Valley-polarized exciton dynamics in a 2D semiconductor heterostructure

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Science  12 Feb 2016:
Vol. 351, Issue 6274, pp. 688-691
DOI: 10.1126/science.aac7820

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Stacking to prolong valley lifetime

In the material MoSe2, which, like graphene, has a two-dimensional honeycomb crystal lattice, the electronic structure has two “valleys.” Electrons can be distinguished by the valley they reside in, making them act as potential information carriers. However, electrons easily lose this information by scattering into the other valley. Rivera et al. placed single layers of MoSe2 and WSe2 on top of each other and shone circularly polarized light on the structure. The light caused excitons—pairs of electrons and holes—to form so that the hole and electron came from the same valley but different layers. The valley-specific character of such excitons persisted far longer than would be possible in a single layer of either material.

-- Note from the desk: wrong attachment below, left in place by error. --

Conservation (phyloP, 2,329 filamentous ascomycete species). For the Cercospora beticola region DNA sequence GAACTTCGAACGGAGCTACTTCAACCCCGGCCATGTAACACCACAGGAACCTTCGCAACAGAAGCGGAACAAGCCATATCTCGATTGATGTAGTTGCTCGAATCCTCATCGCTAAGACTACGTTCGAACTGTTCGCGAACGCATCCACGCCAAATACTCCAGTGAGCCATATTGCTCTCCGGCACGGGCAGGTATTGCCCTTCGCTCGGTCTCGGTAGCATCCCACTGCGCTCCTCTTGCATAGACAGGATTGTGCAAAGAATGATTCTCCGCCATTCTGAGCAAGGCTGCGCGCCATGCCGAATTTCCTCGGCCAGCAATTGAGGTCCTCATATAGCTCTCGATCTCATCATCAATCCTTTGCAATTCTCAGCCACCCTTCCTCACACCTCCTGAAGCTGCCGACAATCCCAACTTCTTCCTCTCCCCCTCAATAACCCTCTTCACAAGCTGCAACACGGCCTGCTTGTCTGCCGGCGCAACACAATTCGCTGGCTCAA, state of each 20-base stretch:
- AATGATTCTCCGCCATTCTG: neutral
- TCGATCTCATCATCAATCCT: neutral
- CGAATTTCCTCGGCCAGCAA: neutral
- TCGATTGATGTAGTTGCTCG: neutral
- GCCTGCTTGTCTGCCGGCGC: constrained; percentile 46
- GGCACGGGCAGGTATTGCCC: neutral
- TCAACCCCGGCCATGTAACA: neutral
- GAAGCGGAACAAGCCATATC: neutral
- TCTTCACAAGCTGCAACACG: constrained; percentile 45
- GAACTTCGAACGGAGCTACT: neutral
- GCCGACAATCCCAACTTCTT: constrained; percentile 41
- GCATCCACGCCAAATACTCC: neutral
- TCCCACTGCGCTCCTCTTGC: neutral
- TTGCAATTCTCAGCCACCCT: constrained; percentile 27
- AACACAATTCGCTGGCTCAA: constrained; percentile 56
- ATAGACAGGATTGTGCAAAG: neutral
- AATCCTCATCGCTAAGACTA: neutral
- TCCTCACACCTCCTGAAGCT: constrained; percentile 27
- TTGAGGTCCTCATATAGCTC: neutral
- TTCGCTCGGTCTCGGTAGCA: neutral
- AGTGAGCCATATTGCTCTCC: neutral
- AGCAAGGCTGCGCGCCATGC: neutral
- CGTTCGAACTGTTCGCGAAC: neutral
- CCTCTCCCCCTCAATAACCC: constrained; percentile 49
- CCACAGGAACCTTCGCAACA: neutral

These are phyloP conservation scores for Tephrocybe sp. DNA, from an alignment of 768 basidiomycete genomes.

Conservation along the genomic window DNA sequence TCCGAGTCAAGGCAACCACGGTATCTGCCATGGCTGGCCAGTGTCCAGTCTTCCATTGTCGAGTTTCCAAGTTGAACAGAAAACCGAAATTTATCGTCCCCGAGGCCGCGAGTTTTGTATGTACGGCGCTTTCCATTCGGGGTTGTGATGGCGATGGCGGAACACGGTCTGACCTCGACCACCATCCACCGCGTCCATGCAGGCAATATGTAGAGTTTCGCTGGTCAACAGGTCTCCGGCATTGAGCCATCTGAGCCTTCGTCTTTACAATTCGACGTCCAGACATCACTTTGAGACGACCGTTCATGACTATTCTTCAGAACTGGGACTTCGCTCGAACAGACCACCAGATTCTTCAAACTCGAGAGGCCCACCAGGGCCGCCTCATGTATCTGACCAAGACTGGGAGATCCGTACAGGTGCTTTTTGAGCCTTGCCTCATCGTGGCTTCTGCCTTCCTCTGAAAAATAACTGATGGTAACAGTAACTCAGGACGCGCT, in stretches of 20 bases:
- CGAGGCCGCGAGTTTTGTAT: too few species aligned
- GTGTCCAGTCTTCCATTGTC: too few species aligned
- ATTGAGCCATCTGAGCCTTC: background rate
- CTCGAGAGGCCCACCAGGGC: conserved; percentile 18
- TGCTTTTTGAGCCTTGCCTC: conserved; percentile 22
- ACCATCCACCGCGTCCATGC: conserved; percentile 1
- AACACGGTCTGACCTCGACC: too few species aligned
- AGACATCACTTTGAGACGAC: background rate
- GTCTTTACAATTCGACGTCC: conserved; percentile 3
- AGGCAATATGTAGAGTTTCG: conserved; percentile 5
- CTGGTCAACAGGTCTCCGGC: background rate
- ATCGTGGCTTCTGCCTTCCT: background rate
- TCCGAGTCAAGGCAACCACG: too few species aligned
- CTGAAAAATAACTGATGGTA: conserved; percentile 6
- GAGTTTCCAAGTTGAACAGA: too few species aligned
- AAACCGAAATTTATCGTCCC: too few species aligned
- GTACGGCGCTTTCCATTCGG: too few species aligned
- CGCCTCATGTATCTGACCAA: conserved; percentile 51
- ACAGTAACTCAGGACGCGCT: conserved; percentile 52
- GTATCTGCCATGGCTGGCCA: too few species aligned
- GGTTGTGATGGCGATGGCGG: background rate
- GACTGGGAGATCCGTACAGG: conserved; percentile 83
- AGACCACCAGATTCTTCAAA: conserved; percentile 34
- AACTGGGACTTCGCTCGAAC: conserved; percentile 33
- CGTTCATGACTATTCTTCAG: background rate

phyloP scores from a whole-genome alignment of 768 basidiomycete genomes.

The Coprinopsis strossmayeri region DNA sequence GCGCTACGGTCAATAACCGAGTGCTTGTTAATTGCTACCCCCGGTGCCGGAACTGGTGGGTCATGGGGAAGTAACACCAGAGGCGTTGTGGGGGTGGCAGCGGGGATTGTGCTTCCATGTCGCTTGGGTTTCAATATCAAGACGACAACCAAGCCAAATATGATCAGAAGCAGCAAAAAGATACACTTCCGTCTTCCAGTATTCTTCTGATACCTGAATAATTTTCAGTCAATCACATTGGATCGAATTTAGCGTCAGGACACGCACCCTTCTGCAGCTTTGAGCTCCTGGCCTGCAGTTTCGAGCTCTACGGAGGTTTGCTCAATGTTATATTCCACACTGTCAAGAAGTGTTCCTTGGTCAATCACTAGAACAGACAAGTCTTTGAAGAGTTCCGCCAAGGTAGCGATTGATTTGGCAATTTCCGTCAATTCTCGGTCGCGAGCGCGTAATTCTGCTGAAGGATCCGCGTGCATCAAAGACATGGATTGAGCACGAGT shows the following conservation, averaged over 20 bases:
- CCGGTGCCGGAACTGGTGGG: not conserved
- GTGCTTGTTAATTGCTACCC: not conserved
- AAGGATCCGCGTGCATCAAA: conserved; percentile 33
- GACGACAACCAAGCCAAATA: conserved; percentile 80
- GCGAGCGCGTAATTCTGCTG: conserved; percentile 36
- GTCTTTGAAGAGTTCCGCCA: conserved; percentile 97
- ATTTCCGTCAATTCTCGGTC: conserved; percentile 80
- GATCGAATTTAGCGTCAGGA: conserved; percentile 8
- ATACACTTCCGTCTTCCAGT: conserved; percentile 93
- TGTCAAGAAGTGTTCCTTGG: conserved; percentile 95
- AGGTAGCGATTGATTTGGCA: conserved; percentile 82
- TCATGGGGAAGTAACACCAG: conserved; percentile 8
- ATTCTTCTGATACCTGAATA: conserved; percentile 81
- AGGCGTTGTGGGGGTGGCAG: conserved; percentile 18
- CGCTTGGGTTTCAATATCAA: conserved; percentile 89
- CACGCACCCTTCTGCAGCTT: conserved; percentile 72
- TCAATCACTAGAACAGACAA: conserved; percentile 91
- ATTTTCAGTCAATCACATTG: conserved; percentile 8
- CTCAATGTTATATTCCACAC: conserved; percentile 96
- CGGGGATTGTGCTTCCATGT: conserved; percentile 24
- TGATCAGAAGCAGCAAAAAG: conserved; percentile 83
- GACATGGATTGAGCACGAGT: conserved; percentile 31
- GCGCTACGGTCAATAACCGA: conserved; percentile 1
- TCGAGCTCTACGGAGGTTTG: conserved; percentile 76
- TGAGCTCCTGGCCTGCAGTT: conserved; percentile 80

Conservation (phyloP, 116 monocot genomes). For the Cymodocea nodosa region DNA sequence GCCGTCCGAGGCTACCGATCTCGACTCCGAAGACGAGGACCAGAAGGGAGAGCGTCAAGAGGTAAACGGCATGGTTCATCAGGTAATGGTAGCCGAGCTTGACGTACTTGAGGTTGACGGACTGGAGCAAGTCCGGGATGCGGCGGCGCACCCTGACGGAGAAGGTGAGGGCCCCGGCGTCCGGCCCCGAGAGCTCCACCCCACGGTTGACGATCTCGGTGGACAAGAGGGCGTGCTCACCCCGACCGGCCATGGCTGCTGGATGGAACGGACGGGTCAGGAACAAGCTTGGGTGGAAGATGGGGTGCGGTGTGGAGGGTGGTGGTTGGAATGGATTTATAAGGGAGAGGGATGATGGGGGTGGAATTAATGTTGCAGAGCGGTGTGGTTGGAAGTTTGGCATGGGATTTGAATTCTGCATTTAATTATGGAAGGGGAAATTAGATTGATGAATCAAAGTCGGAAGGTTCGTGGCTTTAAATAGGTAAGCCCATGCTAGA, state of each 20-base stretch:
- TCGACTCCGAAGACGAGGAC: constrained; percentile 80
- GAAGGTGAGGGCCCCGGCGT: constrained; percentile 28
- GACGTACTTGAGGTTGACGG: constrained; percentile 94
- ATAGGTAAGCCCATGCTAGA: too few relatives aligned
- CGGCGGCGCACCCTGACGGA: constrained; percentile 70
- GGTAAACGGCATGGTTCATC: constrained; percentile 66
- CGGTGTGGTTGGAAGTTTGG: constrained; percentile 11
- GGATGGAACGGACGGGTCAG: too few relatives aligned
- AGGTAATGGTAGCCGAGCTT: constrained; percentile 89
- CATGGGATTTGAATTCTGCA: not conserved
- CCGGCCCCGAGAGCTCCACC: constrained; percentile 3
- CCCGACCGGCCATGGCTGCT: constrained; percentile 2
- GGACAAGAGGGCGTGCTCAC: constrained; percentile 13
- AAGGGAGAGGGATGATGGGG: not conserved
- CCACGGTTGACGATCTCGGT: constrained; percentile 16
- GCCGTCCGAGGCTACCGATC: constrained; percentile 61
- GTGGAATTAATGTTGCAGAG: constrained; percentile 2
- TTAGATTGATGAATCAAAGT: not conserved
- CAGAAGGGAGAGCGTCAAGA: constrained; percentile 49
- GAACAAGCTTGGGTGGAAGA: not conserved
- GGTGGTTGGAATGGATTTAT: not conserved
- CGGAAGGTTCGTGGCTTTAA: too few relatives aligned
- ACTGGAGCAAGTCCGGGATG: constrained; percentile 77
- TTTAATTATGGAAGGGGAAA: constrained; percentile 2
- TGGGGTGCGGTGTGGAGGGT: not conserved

Science, this issue p. 688


Heterostructures comprising different monolayer semiconductors provide an attractive setting for fundamental science and device technologies, such as in the emerging field of valleytronics. We realized valley-specific interlayer excitons in monolayer WSe2-MoSe2 vertical heterostructures. We created interlayer exciton spin-valley polarization by means of circularly polarized optical pumping and determined a valley lifetime of 40 nanoseconds. This long-lived polarization enables the visualization of the expansion of a valley-polarized exciton cloud over several micrometers. The spatial pattern of the polarization evolves into a ring with increasing exciton density, a manifestation of valley exciton exchange interactions. Our work introduces van der Waals heterostructures as a promising platform from which to study valley exciton physics.

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